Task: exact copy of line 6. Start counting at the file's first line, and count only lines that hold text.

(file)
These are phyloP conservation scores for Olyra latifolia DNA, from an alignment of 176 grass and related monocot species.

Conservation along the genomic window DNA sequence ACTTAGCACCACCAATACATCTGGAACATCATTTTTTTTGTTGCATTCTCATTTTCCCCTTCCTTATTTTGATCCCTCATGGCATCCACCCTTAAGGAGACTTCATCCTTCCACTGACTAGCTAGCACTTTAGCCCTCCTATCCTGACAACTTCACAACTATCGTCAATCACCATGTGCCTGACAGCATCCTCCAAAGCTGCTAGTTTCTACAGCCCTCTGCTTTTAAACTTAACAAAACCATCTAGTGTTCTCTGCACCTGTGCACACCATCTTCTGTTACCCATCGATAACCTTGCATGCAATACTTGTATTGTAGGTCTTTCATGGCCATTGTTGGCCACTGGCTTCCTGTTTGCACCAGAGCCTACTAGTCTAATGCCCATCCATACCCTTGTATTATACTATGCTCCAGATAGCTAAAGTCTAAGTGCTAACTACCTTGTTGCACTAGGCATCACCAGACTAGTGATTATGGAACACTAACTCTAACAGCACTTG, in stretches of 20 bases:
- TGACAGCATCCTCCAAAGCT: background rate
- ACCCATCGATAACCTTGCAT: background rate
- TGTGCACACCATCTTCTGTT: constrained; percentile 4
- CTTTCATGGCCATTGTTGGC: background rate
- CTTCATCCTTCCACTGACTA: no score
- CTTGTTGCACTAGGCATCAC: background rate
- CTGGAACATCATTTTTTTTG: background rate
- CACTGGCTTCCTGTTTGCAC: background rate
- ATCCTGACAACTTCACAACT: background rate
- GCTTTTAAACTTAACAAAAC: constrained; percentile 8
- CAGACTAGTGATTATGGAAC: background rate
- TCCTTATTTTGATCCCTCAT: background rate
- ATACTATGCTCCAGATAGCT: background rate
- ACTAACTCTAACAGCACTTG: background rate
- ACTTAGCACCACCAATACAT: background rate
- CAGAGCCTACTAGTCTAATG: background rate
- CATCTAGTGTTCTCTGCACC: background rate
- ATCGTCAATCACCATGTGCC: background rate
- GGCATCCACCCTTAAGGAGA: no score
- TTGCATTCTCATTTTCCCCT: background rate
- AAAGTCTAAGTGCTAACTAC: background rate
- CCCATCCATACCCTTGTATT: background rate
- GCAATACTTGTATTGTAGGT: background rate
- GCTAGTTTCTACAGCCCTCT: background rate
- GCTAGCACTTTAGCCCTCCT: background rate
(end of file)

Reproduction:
- CTTTCATGGCCATTGTTGGC: background rate